Leveraging Data Privacy For Artificial Intelligence

Every time you use a navigation app to get from A to B, use dictation to convert speech-to-text, or unlock your phone using face ID, you’re relying on Artificial Intelligence (AI). Organisations across industries are also relying on, and investing in, AI, to improve customer service, increase efficiency, empower employees and much more. 

At the end of last year, Gartner forecast that worldwide AI software revenue will total $62.5 billion in 2022, an increase of 21.3% from 2021.  At the moment, two of the main uses for AI are pattern recognition and automating repetitive tasks. These are both areas where AI outperforms human intelligence.

However, pattern recognition can result in biased outcomes and when tasks are automated without enough testing, machines make mistakes too - but much faster and more consistently.

Perhaps the best-known example of the issues with pattern recognition is the case of Amazon, which implemented a recruitment engine intended to help it screen the huge number of applications it received. The software was trained to recognise patterns in hiring decisions that it could compare with CVs to find the candidates most likely to succeed at interview. However, where Amazon was hiring for male-dominated positions, it discovered that the tool had essentially ‘taught itself’ that Amazon was looking for a man. Amazon first tried to correct the algorithm, but ultimately disbanded the development team. 

Why Data Privacy Is The Key To Unlocking The Potential Of AI

Data privacy rules require organisations to check that systems work as intended, communicate clearly and ensure all processing is lawful. The General Data Protection Regulation (GDPR) sets out rules for automated decision-making that has significant consequences for individuals and the rights of individuals, such as the right to be informed about how personal data is processed. Other GDPR rules, such as the need to establish a lawful basis for all processing activities, also affect AI.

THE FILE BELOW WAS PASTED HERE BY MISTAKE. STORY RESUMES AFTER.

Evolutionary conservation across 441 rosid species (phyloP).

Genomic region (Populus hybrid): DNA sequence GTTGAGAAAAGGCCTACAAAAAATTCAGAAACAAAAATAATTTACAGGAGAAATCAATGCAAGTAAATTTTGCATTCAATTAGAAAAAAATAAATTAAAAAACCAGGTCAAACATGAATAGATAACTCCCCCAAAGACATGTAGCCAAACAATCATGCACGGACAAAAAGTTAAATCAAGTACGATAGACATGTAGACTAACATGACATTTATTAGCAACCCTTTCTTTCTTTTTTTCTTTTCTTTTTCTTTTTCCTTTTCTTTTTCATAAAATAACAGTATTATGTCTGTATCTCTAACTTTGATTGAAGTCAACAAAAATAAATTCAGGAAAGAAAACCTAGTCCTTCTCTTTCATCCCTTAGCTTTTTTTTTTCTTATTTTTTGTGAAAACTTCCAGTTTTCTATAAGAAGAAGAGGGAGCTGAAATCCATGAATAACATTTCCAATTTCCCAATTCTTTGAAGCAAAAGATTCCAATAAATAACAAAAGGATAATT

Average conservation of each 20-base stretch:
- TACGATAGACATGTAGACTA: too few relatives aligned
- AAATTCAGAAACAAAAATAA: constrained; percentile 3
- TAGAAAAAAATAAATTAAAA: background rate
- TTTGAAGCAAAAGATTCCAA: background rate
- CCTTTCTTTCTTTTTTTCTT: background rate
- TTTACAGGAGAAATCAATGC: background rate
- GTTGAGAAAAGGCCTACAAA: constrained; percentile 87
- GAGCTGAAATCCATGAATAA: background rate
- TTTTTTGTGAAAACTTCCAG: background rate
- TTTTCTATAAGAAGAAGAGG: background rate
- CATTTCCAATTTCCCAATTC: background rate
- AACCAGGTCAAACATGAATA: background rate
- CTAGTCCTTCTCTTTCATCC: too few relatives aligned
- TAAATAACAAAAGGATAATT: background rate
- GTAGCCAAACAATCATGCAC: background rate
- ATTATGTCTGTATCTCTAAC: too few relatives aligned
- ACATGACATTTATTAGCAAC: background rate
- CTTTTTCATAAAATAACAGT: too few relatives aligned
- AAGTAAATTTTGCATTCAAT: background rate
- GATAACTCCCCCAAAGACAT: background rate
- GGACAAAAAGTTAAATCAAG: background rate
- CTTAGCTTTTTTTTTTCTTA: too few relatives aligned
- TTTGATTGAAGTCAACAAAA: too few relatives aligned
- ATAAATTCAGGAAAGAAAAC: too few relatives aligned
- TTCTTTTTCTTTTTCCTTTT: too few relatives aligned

Jurisdictions such as the EU, US and Brazil have chosen to set out bills to govern AI. The EU has proposed an Artificial Intelligence Act that imposes conditions on medium and high-risk AI systems; the US has proposed an AI Bill of Rights that describes five principles for responsible AI; and Brazil has passed an AI Bill that sets out goals and principles for developing AI in Brazil. Specific uses, such as those for healthcare, may also have rules imposed by existing laws. So far, the UK has chosen not to do this, although this could change.

AI In The Public Sector

In the UK, AI has been named as one of four Grand Challenges and is supported by an AI Sector estimated to be  worth up to £950m. The government has set up three bodies – the AI Council, Office for AI and the Centre for Data Ethics and Innovation - to facilitate the adoption of AI by both private and public sector organisations.

Public sector use of AI is particularly important for a number of reasons.

  • First, governments typically address challenges with wide social impact. The potential for both beneficial and harmful outcomes is heightened because of the large scale processing involved and, in many cases, the lack of alternatives. Many parts of the public sector deal with vulnerable individuals who are particularly susceptible to harm should things go wrong.
  • Second, private sector organisations look to the public sector to set examples for how to get things right.
  • Third, public sector AI-driven services will be the first AI that many people encounter and their experience of them will affect their perception of AI more widely. 

Used well, AI has the potential to transform public services by facilitating socially beneficially outcomes in cost-efficient ways. This is particularly important in today’s economic climate, when the public sector is being asked to find savings and individuals are under cost of living pressures that are unprecedented in recent times. 

Building Public Trust In AI

The potential social benefits from wider use of AI means that it is essential that individuals can trust public and private sector organisations to process their personal data fairly and safely.

They need to believe that AI-driven outcomes will be at least as fair as ones decided by humans, and that the process of interacting with the AI will be at least as easy as interacting with another person. 

Data privacy offers a set of tools that AI developers can use with data privacy experts to identify the risks and concerns affecting potential users, address them, and ensure that people feel confident to interact with the technology. This is as much a commercial imperative as a regulatory requirement, and these kinds of risk controls should be seen as just as intrinsic a part of system design requirements as any operational processing activity. 

Camilla Winlo is Head of Data Privacy at Gemserv

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